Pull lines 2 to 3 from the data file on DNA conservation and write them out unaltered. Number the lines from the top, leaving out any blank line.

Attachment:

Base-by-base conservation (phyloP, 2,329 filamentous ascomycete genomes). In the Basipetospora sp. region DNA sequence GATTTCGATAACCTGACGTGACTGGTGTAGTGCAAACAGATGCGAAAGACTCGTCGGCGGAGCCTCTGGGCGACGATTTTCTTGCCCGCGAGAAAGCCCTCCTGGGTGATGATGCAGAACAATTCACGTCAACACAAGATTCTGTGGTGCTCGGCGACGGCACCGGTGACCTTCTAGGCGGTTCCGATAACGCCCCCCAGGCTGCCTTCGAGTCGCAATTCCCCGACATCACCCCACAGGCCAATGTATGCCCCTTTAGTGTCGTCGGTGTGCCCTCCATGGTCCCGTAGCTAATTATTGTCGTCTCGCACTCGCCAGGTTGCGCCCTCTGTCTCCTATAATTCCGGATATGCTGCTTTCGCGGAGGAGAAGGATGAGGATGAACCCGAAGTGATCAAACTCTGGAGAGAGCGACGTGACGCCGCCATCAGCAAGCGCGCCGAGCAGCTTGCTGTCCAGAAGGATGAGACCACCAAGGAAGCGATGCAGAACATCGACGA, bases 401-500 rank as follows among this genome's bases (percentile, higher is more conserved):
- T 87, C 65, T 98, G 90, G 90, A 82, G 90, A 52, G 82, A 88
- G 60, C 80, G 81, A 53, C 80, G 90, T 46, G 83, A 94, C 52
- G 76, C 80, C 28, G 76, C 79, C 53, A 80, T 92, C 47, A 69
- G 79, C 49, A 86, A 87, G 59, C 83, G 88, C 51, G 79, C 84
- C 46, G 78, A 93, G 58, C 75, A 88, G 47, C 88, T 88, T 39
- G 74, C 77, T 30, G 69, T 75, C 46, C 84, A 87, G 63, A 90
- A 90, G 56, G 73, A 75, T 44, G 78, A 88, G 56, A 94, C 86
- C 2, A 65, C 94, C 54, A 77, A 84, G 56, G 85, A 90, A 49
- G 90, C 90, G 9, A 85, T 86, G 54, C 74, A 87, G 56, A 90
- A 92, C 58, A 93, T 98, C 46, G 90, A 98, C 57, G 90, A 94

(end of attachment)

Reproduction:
- T 87, C 65, T 98, G 90, G 90, A 82, G 90, A 52, G 82, A 88
- G 60, C 80, G 81, A 53, C 80, G 90, T 46, G 83, A 94, C 52